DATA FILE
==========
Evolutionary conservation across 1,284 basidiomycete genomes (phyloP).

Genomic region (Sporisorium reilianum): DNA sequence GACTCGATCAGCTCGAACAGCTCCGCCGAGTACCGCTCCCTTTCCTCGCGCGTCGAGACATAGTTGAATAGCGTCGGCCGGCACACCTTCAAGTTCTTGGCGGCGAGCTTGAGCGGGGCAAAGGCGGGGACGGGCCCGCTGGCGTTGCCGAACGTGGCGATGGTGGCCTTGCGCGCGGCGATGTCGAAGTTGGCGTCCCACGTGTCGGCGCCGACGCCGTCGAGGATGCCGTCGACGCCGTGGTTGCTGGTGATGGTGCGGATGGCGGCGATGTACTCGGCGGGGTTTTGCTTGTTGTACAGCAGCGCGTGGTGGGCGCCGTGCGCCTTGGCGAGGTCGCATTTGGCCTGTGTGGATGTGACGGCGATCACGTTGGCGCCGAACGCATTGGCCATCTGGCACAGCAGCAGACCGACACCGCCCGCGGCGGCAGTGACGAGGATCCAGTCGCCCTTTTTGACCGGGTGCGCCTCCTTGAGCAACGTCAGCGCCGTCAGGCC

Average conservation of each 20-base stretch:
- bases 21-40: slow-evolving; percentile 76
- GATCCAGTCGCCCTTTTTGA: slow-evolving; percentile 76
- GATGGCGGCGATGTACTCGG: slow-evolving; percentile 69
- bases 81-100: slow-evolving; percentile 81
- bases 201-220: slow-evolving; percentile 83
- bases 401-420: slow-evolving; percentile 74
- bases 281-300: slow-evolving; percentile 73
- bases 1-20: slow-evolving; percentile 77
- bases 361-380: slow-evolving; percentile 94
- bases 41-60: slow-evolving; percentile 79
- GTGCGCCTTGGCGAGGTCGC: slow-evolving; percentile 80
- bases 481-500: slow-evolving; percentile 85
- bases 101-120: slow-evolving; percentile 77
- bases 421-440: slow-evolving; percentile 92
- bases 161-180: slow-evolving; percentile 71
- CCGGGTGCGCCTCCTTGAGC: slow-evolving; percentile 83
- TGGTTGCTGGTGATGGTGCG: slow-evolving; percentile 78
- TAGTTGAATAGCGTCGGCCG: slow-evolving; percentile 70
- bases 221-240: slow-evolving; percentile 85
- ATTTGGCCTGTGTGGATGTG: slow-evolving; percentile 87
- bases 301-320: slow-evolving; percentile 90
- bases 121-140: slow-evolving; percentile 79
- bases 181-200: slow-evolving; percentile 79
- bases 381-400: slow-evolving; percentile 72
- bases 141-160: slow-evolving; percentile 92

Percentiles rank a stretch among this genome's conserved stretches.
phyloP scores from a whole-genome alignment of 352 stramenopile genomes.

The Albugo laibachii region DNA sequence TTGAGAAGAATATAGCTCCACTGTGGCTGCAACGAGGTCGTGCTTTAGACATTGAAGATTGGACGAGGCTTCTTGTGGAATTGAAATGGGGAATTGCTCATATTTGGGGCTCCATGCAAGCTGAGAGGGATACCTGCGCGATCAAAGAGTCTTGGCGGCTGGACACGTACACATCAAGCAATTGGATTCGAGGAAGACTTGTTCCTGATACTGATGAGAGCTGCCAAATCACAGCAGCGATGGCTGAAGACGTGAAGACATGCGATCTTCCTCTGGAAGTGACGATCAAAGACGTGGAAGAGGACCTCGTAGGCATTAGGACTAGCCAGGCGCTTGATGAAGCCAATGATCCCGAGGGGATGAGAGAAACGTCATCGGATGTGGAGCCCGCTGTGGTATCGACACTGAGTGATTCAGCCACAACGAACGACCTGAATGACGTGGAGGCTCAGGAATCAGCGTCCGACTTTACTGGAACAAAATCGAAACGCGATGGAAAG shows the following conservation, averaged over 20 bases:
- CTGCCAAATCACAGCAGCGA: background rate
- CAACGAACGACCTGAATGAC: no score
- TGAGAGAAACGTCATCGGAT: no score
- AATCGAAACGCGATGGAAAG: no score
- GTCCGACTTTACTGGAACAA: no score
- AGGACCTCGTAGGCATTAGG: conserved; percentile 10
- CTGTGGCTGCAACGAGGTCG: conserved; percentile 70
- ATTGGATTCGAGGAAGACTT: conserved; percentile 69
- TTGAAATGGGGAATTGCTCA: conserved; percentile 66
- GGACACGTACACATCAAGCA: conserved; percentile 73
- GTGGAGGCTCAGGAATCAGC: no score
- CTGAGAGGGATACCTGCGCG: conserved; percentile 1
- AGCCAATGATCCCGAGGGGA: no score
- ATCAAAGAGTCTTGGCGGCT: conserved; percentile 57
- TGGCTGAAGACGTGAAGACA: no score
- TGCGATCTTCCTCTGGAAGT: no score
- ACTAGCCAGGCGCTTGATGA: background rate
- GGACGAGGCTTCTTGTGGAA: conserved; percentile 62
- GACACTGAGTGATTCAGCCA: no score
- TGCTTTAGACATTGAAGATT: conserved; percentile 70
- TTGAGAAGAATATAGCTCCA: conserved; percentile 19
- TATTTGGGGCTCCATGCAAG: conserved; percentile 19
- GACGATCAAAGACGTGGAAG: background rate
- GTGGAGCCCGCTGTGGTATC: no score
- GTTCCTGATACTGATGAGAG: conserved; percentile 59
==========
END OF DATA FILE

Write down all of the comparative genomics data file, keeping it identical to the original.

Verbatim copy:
Evolutionary conservation across 1,284 basidiomycete genomes (phyloP).

Genomic region (Sporisorium reilianum): DNA sequence GACTCGATCAGCTCGAACAGCTCCGCCGAGTACCGCTCCCTTTCCTCGCGCGTCGAGACATAGTTGAATAGCGTCGGCCGGCACACCTTCAAGTTCTTGGCGGCGAGCTTGAGCGGGGCAAAGGCGGGGACGGGCCCGCTGGCGTTGCCGAACGTGGCGATGGTGGCCTTGCGCGCGGCGATGTCGAAGTTGGCGTCCCACGTGTCGGCGCCGACGCCGTCGAGGATGCCGTCGACGCCGTGGTTGCTGGTGATGGTGCGGATGGCGGCGATGTACTCGGCGGGGTTTTGCTTGTTGTACAGCAGCGCGTGGTGGGCGCCGTGCGCCTTGGCGAGGTCGCATTTGGCCTGTGTGGATGTGACGGCGATCACGTTGGCGCCGAACGCATTGGCCATCTGGCACAGCAGCAGACCGACACCGCCCGCGGCGGCAGTGACGAGGATCCAGTCGCCCTTTTTGACCGGGTGCGCCTCCTTGAGCAACGTCAGCGCCGTCAGGCC

Average conservation of each 20-base stretch:
- bases 21-40: slow-evolving; percentile 76
- GATCCAGTCGCCCTTTTTGA: slow-evolving; percentile 76
- GATGGCGGCGATGTACTCGG: slow-evolving; percentile 69
- bases 81-100: slow-evolving; percentile 81
- bases 201-220: slow-evolving; percentile 83
- bases 401-420: slow-evolving; percentile 74
- bases 281-300: slow-evolving; percentile 73
- bases 1-20: slow-evolving; percentile 77
- bases 361-380: slow-evolving; percentile 94
- bases 41-60: slow-evolving; percentile 79
- GTGCGCCTTGGCGAGGTCGC: slow-evolving; percentile 80
- bases 481-500: slow-evolving; percentile 85
- bases 101-120: slow-evolving; percentile 77
- bases 421-440: slow-evolving; percentile 92
- bases 161-180: slow-evolving; percentile 71
- CCGGGTGCGCCTCCTTGAGC: slow-evolving; percentile 83
- TGGTTGCTGGTGATGGTGCG: slow-evolving; percentile 78
- TAGTTGAATAGCGTCGGCCG: slow-evolving; percentile 70
- bases 221-240: slow-evolving; percentile 85
- ATTTGGCCTGTGTGGATGTG: slow-evolving; percentile 87
- bases 301-320: slow-evolving; percentile 90
- bases 121-140: slow-evolving; percentile 79
- bases 181-200: slow-evolving; percentile 79
- bases 381-400: slow-evolving; percentile 72
- bases 141-160: slow-evolving; percentile 92

Percentiles rank a stretch among this genome's conserved stretches.
phyloP scores from a whole-genome alignment of 352 stramenopile genomes.

The Albugo laibachii region DNA sequence TTGAGAAGAATATAGCTCCACTGTGGCTGCAACGAGGTCGTGCTTTAGACATTGAAGATTGGACGAGGCTTCTTGTGGAATTGAAATGGGGAATTGCTCATATTTGGGGCTCCATGCAAGCTGAGAGGGATACCTGCGCGATCAAAGAGTCTTGGCGGCTGGACACGTACACATCAAGCAATTGGATTCGAGGAAGACTTGTTCCTGATACTGATGAGAGCTGCCAAATCACAGCAGCGATGGCTGAAGACGTGAAGACATGCGATCTTCCTCTGGAAGTGACGATCAAAGACGTGGAAGAGGACCTCGTAGGCATTAGGACTAGCCAGGCGCTTGATGAAGCCAATGATCCCGAGGGGATGAGAGAAACGTCATCGGATGTGGAGCCCGCTGTGGTATCGACACTGAGTGATTCAGCCACAACGAACGACCTGAATGACGTGGAGGCTCAGGAATCAGCGTCCGACTTTACTGGAACAAAATCGAAACGCGATGGAAAG shows the following conservation, averaged over 20 bases:
- CTGCCAAATCACAGCAGCGA: background rate
- CAACGAACGACCTGAATGAC: no score
- TGAGAGAAACGTCATCGGAT: no score
- AATCGAAACGCGATGGAAAG: no score
- GTCCGACTTTACTGGAACAA: no score
- AGGACCTCGTAGGCATTAGG: conserved; percentile 10
- CTGTGGCTGCAACGAGGTCG: conserved; percentile 70
- ATTGGATTCGAGGAAGACTT: conserved; percentile 69
- TTGAAATGGGGAATTGCTCA: conserved; percentile 66
- GGACACGTACACATCAAGCA: conserved; percentile 73
- GTGGAGGCTCAGGAATCAGC: no score
- CTGAGAGGGATACCTGCGCG: conserved; percentile 1
- AGCCAATGATCCCGAGGGGA: no score
- ATCAAAGAGTCTTGGCGGCT: conserved; percentile 57
- TGGCTGAAGACGTGAAGACA: no score
- TGCGATCTTCCTCTGGAAGT: no score
- ACTAGCCAGGCGCTTGATGA: background rate
- GGACGAGGCTTCTTGTGGAA: conserved; percentile 62
- GACACTGAGTGATTCAGCCA: no score
- TGCTTTAGACATTGAAGATT: conserved; percentile 70
- TTGAGAAGAATATAGCTCCA: conserved; percentile 19
- TATTTGGGGCTCCATGCAAG: conserved; percentile 19
- GACGATCAAAGACGTGGAAG: background rate
- GTGGAGCCCGCTGTGGTATC: no score
- GTTCCTGATACTGATGAGAG: conserved; percentile 59